Like most people stress can get the best of me. Project after project, priority after priority: it can eventually become too much. I started to look for ways to tend to my depleted emotional wellbeing and put an end to the monotonous cycle of stress I had become caught up in; but what should I choose? Yoga just confused me and meditating made me sleepy. I thought I was at a loss until I discovered a local women’s singing group.
While it may be a pastime usually relegated to the stage or the shower, depending on the singer, singing is proven to be incredibly beneficial to your mental and physical well being. The Sidney De Haan Research Centre for Arts and Health recommends singing as a way of promoting mental wellbeing and researchers at the University of Gothenburg in Sweden have discovered that choir members’ heartbeats synchronise when they sing together. This brings on a calming effect similar to yoga.
When it comes to documentaries on women in punk, the topic is usually given a brief five minute recap. A few token women are name-checked in between various dog-toothed male veterans discussing whether Lydon or Strummer influenced them the most. So when I see The Culture Show has a special half hour feature on women in punk I immediately sit down to see what it is all about.
In Girls Will be Girls, presenter Miranda Sawyer documents the history of women in punk during the early era of 1976/77 when it was limited to squats and small shows across London. Focusing on the stories of veterans Viv Albertine, guitarist in The Slits, and Chrissie Hynde, Sawyer inquisitively asks whether the female punk spirit still survives today. The answer is obviously yes, but let’s move on.
Here we go. The not all men brigade strikes again. Legend has it the army has soldier posted near every woman, primed and ready for the moment she questions any part of the patriarchal nature of our society.
In the firing line this time is noise pop group, Joanna Gruesome’s singer Alanna McArdle who in an interview with Drowned in Sound made a few observations on misogyny in music. The article was posted on Drowned in Sound’s facebook page and in response readers wrote varying degrees of offensive comments such as “There’s nothing like blaming your own lack of success on imaginary things”, “Get over yourself, love” or the ever faithful “Now get my tea on”. No matter what your saying about misogyny it always boils down to ‘that’ comment in the end. Like an ever faithful dog that always returns to shit on your carpet, some form of the “get my tea” line will be repeated till the end of time.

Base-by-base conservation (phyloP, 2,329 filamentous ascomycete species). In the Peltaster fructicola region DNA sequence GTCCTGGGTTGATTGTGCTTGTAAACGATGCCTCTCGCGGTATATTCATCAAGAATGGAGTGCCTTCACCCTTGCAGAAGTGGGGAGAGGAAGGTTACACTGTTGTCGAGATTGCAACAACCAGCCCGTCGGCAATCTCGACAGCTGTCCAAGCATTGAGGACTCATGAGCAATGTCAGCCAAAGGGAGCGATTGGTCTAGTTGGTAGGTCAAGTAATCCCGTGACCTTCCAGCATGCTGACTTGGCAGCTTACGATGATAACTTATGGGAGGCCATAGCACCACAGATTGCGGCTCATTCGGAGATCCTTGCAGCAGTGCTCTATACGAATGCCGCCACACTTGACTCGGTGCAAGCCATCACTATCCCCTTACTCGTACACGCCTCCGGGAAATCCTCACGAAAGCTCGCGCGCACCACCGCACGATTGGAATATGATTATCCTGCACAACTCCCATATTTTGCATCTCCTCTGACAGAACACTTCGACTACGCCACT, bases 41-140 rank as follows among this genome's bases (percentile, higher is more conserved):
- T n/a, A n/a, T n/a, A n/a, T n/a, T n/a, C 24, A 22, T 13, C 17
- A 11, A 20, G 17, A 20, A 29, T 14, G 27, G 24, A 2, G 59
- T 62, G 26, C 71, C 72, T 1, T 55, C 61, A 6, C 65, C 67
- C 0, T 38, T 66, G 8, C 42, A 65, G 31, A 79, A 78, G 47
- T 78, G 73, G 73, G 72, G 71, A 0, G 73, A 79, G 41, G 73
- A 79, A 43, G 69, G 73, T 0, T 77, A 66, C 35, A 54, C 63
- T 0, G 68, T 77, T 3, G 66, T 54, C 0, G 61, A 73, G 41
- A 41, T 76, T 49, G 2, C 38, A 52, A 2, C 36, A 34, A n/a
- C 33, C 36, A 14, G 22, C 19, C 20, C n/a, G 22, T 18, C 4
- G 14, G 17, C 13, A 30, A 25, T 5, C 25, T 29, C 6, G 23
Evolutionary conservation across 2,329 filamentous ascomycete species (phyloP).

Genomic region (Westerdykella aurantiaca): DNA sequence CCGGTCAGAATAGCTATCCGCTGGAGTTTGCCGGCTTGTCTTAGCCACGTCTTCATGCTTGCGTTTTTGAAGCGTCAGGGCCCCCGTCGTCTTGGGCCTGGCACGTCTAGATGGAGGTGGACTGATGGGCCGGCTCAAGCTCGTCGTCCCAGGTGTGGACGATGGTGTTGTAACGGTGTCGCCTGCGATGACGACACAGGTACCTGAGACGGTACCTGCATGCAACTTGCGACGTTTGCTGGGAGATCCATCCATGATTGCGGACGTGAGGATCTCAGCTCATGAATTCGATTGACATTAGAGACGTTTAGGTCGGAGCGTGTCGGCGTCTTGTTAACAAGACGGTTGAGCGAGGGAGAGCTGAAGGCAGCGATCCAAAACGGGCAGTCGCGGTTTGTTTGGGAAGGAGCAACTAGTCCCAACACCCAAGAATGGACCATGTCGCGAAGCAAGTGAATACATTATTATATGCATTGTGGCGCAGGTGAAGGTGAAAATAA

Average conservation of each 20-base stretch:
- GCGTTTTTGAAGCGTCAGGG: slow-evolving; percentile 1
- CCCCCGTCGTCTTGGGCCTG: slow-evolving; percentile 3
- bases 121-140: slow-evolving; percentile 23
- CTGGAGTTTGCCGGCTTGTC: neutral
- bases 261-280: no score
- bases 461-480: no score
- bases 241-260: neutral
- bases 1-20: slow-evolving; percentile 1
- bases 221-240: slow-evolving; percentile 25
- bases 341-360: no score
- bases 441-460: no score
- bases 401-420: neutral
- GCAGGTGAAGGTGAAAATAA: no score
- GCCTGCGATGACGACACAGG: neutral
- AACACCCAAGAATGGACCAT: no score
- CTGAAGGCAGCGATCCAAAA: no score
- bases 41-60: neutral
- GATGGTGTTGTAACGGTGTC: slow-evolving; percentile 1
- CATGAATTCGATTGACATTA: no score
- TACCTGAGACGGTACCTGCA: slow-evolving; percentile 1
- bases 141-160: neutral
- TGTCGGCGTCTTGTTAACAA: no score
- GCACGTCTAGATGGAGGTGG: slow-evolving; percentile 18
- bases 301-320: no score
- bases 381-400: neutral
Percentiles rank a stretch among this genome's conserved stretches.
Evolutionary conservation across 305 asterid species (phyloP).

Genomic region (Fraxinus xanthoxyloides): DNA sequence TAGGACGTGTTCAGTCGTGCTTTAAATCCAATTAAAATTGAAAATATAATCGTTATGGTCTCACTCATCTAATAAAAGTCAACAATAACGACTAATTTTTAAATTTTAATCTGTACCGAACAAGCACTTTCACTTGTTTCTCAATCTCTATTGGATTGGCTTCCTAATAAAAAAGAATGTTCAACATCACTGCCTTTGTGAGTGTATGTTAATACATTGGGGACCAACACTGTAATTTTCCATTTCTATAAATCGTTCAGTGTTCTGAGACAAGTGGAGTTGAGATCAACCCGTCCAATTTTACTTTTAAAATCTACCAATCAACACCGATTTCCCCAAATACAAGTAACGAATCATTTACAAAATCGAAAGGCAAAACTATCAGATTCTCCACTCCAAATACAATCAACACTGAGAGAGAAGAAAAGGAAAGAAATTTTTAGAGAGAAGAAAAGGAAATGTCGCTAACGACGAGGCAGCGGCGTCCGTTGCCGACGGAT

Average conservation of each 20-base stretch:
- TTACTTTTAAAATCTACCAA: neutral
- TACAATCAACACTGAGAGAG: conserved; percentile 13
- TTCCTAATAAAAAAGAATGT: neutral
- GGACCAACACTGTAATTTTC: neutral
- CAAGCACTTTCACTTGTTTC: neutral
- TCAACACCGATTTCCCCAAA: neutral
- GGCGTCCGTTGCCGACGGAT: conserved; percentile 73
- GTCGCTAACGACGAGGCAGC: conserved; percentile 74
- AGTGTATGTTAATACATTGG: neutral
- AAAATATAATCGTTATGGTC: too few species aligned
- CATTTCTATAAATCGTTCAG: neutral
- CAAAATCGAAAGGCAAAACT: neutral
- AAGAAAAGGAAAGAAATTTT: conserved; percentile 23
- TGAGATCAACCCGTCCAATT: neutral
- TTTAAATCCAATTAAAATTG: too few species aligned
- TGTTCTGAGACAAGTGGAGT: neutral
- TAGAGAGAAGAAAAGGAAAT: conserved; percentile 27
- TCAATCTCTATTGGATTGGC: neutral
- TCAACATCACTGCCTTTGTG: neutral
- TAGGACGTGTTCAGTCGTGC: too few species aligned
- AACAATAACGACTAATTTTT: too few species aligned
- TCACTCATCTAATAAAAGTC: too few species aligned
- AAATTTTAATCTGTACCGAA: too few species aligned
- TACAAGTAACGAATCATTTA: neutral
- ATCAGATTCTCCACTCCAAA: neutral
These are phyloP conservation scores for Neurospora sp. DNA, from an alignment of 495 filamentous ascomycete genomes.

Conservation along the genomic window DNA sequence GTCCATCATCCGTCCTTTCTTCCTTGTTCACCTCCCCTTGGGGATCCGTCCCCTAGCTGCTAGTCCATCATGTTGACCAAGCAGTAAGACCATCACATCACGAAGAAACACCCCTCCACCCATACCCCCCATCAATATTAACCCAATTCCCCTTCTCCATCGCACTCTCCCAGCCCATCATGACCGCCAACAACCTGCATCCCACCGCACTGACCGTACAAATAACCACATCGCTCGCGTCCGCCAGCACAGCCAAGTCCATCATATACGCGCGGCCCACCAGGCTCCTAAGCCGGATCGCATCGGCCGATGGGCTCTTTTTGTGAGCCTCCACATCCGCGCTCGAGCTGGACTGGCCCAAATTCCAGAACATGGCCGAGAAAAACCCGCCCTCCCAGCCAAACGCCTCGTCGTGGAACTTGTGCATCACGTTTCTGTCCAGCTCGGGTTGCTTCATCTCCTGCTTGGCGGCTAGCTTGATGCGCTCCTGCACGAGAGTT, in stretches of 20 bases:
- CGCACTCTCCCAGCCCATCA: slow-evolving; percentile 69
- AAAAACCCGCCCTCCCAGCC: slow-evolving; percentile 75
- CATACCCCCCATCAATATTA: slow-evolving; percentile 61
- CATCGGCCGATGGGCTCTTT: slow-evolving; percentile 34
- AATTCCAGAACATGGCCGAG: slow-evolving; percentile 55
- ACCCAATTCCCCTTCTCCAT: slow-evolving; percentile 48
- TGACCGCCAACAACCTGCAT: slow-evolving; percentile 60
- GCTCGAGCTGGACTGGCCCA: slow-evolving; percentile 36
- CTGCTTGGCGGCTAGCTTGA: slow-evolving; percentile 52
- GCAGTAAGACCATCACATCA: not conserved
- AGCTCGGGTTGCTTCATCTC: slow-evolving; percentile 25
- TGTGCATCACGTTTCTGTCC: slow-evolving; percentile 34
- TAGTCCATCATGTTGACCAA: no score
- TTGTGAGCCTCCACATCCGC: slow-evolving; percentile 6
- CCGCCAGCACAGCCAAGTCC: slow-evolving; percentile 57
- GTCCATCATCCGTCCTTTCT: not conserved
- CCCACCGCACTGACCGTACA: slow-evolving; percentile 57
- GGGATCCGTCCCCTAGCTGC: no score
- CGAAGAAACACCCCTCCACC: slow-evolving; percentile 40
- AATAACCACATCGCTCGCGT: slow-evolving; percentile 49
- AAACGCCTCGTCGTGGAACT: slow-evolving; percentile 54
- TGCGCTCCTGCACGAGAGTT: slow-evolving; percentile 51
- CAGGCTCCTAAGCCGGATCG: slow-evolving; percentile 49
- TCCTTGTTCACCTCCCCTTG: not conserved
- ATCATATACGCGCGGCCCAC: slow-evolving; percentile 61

I’ve spent the last few days researching my black female guitar foremothers in an almighty playlist that I’ll share with you all soon. In the process I discovered Lady Bo, lead guitarist in Bo Diddley’s band from 1957-1961. Lady Bo, real name Peggy Jones, was the first female guitarist to be hired by a major act and was a huge influence on Diddley and his sound.
Jones’ life was changed after a chance encounter with Bo Diddley before a gig at the Apollo Theatre. She was carrying her guitar with her; Diddley who was so stunned to see a beautiful woman with a guitar invited her to the dressing room as Jones recounts in an interview with Lea Gilmore:
After a while he opened his guitar, asked me to grab mine and play something. When I opened my case he laughed louder than anyone I’d heard before. I wanted to know what’s funny? Hysterically he said what is that? He had never seen a Supro guitar. I said, “Now that’s a dumb question! First you probably never saw a girl carrying a guitar down the street before and want to know if I played it, did you think that was funny?” He said, “No!” I continued, “then you insult my ax and I listen to Wes Montgomery, Kenny Burrell and Charlie Parker and I think I’’ve heard of you! Do you think that’s funny?” He said, “No, but I like your attitude, let’s play something.” I said OK and the rest is history.
Although Jones had only been playing guitar for two years she had shown a talent for music from a young age. Growing up in the Sugar Hill district of Manhattan she enjoyed tap dancing at an early age and studied opera and learnt the ukulele at age 9. She graduated from New York’s High School for Performing Arts studying dance, drama and music theory.